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Bessie Bendt made a name for herself as Sioux Falls' first 'conductorette'

By Eric Renshaw
via the Argus Leader newspaper web site

Bessie Bendt was a trailblazer in Sioux Falls as the city's first 'conductorette' during World War I.

BessieBessie Bendt in front of her Summit Avenue Trolley in 1918. (Photo: GreetingsFromSiouxFalls.org)Bessie Foster was born in Campbeltown, Scotland in 1894. At the age of 18 she came to the United States and ended up in Sioux Falls. After arriving, she was employed as a nursemaid by T.J. Billion, then went on to work as a housekeeper for two wardens at the State Penitentiary.

She met Otto Bendt around the time the first world war had become inevitable, and the two fell in love. They were married in August of 1917. Otto was working for the city’s electric trolley company, the Sioux Falls Traction System, or SFTS, when he was called to military duty in June of 1918. Bessie needed something to keep her busy and wanted to help keep the city going while so many of its working citizens had been called overseas.

Bessie met with Roger Mills, who was in charge of operating the Sioux Falls Traction System, and suggested that she could become a conductor. Roger said he’d have to think about it, but called her back the next day. He told her, “You’ll have to do a man’s work, but you’ll get a man’s pay.” On September 12, 1918, Bessie made her first run as Sioux Falls’ first "conductorette." Her job was to make sure that everyone who had a ticket got it punched, and that everyone who paid in cash knew to put it in the fare box.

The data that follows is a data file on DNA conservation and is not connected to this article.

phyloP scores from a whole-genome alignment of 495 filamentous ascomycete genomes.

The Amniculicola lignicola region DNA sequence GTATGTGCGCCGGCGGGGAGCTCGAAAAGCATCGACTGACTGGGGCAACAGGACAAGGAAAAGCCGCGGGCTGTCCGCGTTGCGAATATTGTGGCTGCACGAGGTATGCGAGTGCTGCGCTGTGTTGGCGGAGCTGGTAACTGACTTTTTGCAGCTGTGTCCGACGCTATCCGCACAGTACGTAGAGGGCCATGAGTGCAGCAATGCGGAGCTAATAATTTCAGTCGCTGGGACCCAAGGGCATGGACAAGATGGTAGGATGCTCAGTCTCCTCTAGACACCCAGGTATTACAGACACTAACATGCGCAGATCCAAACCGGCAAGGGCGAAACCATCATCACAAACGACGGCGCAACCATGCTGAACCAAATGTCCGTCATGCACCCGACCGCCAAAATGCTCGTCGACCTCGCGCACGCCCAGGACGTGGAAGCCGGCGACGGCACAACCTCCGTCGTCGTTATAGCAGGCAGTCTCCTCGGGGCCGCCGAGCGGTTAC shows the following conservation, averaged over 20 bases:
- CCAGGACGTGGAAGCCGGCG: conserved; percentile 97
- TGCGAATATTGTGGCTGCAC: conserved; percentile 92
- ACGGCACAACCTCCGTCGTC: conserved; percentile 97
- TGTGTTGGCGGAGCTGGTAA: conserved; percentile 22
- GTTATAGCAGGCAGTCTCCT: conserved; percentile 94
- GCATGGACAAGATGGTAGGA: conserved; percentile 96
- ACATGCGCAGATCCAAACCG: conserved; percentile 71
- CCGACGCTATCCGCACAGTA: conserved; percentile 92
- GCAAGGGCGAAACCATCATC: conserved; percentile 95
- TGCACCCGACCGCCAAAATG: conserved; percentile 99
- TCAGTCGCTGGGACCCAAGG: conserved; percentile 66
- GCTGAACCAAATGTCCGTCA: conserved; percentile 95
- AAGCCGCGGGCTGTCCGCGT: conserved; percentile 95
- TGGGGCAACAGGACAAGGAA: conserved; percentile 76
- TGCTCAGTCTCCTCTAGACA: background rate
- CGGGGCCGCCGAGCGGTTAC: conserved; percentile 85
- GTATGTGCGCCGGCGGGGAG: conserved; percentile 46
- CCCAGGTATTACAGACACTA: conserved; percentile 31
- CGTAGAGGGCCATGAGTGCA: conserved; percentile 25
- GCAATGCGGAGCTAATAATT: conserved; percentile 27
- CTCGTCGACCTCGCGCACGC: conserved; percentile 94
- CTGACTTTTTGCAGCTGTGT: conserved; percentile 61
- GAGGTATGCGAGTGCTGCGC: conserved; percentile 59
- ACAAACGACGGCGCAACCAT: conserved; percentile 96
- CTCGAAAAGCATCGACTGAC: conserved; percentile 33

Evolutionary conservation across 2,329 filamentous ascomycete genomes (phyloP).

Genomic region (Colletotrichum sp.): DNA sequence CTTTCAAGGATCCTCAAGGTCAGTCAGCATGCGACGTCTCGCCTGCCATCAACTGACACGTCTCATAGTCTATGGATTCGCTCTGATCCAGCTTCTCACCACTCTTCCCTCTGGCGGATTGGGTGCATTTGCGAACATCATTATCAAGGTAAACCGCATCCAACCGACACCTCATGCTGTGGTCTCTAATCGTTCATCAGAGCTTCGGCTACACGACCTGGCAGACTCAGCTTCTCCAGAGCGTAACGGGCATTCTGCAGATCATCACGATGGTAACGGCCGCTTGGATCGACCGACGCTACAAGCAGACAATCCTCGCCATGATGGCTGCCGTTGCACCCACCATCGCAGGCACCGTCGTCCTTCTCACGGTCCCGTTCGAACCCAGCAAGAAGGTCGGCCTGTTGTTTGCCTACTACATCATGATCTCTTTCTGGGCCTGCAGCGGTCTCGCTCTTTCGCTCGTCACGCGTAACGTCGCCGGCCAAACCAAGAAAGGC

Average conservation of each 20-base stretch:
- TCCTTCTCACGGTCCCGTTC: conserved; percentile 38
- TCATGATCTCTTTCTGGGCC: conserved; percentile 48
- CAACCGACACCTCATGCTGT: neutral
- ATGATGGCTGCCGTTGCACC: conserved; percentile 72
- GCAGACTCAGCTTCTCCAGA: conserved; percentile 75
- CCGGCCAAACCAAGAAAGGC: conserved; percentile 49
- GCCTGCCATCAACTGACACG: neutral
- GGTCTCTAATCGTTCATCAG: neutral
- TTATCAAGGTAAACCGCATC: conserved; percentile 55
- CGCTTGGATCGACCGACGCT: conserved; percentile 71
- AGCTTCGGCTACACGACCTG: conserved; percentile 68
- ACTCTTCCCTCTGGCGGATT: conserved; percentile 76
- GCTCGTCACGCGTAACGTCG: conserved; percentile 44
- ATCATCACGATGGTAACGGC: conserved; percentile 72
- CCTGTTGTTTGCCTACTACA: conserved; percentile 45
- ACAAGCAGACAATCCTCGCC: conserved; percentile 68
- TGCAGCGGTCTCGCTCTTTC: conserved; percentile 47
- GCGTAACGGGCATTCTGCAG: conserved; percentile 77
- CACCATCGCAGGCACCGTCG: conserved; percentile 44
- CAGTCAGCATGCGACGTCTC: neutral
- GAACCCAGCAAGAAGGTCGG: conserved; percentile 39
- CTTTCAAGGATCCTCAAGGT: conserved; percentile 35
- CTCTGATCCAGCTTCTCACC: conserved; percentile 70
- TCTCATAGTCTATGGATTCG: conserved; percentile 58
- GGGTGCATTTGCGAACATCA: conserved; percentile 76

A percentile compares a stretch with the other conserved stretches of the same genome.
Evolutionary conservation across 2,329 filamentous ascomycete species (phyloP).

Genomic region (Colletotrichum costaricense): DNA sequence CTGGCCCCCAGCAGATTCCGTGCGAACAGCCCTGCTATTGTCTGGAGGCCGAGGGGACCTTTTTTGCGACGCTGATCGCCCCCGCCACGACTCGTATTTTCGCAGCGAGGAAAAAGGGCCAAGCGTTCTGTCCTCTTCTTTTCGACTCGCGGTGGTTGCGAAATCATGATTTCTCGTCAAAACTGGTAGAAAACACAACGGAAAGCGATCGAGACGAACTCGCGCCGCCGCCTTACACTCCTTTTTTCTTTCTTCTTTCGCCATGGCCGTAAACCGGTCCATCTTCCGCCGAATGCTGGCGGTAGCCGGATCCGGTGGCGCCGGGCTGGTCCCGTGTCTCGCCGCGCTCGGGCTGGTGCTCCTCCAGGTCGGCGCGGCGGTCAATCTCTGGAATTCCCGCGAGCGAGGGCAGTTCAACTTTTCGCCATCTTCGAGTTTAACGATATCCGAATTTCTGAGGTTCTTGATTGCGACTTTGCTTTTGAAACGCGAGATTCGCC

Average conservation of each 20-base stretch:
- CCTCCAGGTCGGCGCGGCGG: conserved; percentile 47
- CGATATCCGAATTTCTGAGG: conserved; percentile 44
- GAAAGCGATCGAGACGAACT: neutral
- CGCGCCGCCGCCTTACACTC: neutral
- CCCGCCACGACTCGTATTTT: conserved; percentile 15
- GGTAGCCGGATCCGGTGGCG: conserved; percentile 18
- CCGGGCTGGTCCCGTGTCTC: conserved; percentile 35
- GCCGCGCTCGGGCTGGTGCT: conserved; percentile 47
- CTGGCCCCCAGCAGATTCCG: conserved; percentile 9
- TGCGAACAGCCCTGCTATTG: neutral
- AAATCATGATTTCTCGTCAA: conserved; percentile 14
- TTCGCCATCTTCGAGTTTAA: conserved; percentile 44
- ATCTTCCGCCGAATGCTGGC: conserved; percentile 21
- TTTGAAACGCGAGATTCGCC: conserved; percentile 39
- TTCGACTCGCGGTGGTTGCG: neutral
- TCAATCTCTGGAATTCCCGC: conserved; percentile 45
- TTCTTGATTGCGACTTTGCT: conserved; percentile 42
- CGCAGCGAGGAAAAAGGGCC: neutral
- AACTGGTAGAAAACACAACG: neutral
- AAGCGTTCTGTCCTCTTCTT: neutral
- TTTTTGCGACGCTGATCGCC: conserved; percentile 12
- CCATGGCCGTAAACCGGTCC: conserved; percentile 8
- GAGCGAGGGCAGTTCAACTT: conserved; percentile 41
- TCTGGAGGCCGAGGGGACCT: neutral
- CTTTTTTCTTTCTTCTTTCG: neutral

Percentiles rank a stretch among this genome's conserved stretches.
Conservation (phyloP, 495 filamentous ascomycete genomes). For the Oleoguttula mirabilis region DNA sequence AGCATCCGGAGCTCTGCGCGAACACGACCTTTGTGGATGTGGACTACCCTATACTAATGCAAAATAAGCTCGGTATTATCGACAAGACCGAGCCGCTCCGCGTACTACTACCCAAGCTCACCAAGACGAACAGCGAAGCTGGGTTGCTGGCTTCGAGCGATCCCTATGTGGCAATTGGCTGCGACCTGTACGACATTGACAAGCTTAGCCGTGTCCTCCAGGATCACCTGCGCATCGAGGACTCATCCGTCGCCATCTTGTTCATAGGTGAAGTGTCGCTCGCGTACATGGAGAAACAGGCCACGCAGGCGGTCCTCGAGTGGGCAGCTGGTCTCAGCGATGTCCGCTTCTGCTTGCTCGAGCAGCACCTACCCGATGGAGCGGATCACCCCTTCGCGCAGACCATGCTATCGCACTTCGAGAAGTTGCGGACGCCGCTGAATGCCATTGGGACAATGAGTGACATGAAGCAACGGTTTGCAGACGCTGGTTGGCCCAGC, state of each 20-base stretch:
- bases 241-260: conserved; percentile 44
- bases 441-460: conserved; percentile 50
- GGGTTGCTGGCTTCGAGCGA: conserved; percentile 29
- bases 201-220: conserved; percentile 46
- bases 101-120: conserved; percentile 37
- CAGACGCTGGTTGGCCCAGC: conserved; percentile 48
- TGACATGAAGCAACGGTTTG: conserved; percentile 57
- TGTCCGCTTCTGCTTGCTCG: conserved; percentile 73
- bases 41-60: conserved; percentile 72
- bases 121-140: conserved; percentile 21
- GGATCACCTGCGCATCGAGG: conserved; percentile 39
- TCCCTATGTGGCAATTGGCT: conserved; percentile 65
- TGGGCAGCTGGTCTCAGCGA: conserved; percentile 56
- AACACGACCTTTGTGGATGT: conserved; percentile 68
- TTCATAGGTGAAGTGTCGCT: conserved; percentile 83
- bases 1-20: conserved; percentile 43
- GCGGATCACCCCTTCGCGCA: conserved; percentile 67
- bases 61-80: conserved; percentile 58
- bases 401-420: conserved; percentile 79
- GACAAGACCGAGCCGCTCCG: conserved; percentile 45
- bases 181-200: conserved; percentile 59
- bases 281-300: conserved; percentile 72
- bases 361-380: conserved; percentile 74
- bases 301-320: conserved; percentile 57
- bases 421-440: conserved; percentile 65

Every day, Bessie would wake up at 5 a.m., have a quick breakfast, then hustle downtown to be at her job by 6 a.m. She wore a uniform she made herself, along with a hat provided by the company. Tucked under the bill of her hat were several spare fuses meant to keep the car going. If the car blew a fuse, Bessie would jump down from the car, pull the arm that connected the car to the overhead electric line, replace the fuse, and reconnect the arm. She would then get back up onto the trolley. Bessie did this job for 12 hours a day, seven days a week for $65 a month. This adjusts to around $1,200 a month in 2019 dollars. 

Read the entire article on the Argus Leader web site here:

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